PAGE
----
When the Germans and the Soviets attacked Poland in September 1939, a 26-year-old Warsaw lawyer, the head of the Betar, the Zionist youth movement in Poland, escaped to Vilnius. He was not safe there. After the final Soviet incorporation of Lithuania in the summer of 1940, he was arrested along with thousands of the city’s Polish and Jewish inhabitants. Interrogated for several months, he was sentenced to eight years in a “correctional labor camp” for his “counterrevolutionary” activities. Under the infamous Article 58 of the Soviet Criminal Code, which applied to all real or perceived opponents of the Soviet Union throughout the world, he was thus sentenced for his activities as a Polish citizen in sovereign prewar Poland. Unit (Opis) 58 of the Vilnius KGB Archives holds nearly 100,000 individual interrogation files. One of them is that of Menachem Begin, the lawyer, pictured here in his secret-police mug shot. The contents of the Begin file are now available in the Hoover Archives. The documents add much color and detail to the late Israeli prime minister’s own memoirs of imprisonment by the Soviets, White Nights: The Story of a Prisoner in Russia. Begin spent only a few months, not eight years, in the Gulag. He was released in the fall of 1941 as part of the Soviet declaration of “amnesty” for all Polish citizens after the German attack on the USSR. Begin enlisted in the Anders Army of Polish exiles, which was being formed in the Soviet Union, and with it he made his way to Palestine. There, along with hundreds of fellow Jews and with the tacit support of commander Władysław Anders, Corporal Begin left Polish ranks and joined the underground Zionist military organization, the Irgun, to prepare for the struggle for an independent Israel.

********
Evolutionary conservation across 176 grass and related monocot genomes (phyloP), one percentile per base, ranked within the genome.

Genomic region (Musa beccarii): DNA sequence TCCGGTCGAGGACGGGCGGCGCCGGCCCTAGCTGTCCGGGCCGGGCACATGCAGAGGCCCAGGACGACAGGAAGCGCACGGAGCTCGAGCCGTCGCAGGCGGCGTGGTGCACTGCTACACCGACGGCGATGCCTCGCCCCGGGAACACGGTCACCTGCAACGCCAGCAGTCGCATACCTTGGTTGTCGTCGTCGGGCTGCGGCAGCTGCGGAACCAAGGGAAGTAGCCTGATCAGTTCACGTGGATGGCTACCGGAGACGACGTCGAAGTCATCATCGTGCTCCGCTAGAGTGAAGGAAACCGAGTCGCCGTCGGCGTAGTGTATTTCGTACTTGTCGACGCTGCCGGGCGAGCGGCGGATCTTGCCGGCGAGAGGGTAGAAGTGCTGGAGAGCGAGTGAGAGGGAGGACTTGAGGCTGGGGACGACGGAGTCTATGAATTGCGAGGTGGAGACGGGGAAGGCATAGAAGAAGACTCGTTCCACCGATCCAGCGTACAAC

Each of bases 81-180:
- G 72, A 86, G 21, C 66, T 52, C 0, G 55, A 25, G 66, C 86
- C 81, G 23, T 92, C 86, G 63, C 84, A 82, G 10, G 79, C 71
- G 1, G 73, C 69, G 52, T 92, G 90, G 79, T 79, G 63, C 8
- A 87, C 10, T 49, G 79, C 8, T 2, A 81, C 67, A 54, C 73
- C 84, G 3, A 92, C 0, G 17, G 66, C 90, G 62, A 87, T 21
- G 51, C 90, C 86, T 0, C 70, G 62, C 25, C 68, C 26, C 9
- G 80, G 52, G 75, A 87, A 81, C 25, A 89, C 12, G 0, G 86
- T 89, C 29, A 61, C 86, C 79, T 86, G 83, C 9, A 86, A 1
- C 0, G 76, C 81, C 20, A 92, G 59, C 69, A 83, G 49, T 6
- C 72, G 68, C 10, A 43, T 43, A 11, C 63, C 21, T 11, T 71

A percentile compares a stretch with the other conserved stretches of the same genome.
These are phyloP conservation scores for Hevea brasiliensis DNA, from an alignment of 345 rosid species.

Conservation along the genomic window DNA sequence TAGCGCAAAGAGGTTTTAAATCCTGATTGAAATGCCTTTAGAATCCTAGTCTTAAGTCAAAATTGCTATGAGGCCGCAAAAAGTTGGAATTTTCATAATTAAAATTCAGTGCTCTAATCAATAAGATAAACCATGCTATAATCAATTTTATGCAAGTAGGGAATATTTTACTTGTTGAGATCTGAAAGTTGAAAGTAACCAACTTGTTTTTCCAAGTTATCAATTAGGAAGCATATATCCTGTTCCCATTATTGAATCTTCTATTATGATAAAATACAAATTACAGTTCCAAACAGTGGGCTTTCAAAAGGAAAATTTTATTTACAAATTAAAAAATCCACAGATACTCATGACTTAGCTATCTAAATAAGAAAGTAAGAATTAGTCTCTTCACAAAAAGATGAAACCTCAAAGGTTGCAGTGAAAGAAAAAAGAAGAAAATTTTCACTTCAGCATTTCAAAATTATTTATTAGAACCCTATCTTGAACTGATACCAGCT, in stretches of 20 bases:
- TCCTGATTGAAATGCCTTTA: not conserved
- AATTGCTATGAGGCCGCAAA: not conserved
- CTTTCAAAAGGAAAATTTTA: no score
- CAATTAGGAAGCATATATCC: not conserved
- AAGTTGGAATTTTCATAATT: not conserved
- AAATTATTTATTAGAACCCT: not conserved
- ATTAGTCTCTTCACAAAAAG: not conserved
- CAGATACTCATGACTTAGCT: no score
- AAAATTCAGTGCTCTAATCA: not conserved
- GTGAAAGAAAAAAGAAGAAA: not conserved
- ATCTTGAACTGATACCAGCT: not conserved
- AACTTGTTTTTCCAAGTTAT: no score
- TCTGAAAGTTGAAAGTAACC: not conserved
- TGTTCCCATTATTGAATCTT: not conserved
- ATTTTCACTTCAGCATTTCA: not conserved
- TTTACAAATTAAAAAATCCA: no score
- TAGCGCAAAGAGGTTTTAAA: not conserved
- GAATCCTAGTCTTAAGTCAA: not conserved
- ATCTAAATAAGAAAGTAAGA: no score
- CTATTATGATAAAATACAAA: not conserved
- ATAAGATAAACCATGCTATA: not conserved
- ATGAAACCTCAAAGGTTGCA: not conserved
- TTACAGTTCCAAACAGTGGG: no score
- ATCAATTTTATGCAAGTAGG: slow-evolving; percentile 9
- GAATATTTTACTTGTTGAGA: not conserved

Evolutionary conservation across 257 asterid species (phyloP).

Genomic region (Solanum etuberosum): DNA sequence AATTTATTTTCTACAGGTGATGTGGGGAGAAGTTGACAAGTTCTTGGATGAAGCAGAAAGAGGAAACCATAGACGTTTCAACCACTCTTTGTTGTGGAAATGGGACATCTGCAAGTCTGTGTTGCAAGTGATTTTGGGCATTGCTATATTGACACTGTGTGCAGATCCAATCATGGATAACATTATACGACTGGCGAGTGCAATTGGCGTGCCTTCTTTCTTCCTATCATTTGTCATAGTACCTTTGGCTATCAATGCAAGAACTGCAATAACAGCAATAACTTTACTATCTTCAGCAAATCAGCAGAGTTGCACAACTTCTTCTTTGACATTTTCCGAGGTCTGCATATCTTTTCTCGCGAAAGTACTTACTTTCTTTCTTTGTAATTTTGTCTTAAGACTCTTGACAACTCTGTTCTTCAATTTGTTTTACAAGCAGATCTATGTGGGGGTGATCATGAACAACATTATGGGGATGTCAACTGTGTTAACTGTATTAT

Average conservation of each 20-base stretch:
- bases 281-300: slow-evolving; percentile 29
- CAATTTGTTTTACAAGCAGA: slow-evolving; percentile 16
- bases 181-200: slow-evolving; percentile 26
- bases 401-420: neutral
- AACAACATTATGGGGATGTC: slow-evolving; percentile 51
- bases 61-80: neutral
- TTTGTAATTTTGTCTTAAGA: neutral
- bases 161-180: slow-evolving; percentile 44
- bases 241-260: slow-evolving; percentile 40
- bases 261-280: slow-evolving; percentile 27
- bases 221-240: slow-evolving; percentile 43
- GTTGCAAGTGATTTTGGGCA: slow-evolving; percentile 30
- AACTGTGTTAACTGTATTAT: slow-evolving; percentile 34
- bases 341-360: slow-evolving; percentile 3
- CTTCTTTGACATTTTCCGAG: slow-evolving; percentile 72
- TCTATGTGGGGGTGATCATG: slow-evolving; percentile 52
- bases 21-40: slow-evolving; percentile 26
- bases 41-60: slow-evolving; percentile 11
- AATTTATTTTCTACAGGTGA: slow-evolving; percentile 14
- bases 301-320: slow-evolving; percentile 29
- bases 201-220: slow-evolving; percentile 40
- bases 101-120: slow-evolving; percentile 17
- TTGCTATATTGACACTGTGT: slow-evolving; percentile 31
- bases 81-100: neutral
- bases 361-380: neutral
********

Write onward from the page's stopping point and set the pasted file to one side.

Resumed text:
—Maciej Siekierski and Richard Sousa